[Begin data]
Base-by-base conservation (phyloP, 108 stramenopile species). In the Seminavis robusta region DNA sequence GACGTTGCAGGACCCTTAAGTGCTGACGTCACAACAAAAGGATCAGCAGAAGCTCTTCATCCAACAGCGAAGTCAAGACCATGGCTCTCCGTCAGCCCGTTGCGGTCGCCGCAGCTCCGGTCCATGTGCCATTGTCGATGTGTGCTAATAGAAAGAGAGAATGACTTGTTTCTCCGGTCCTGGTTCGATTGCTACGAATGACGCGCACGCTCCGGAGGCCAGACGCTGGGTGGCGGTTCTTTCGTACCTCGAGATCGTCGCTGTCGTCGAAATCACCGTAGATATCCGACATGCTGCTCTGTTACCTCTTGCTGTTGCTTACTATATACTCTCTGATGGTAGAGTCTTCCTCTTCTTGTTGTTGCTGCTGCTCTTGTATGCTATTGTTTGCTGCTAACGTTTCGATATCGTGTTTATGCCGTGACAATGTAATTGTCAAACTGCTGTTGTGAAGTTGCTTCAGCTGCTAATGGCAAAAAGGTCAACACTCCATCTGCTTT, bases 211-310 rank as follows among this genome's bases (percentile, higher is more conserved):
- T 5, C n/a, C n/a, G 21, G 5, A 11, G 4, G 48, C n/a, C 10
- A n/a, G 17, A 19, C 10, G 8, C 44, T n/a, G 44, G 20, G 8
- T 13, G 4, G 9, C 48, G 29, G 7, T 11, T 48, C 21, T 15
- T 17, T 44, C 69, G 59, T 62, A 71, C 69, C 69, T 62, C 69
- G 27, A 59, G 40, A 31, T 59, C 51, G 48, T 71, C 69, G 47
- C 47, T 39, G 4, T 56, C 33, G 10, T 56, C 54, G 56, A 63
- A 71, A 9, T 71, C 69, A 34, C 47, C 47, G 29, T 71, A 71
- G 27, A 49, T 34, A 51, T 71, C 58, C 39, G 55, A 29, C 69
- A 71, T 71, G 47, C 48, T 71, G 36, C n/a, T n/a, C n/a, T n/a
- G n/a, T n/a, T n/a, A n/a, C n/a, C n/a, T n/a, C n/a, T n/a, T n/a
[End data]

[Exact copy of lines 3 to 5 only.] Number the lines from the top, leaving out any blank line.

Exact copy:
- A n/a, G 17, A 19, C 10, G 8, C 44, T n/a, G 44, G 20, G 8
- T 13, G 4, G 9, C 48, G 29, G 7, T 11, T 48, C 21, T 15
- T 17, T 44, C 69, G 59, T 62, A 71, C 69, C 69, T 62, C 69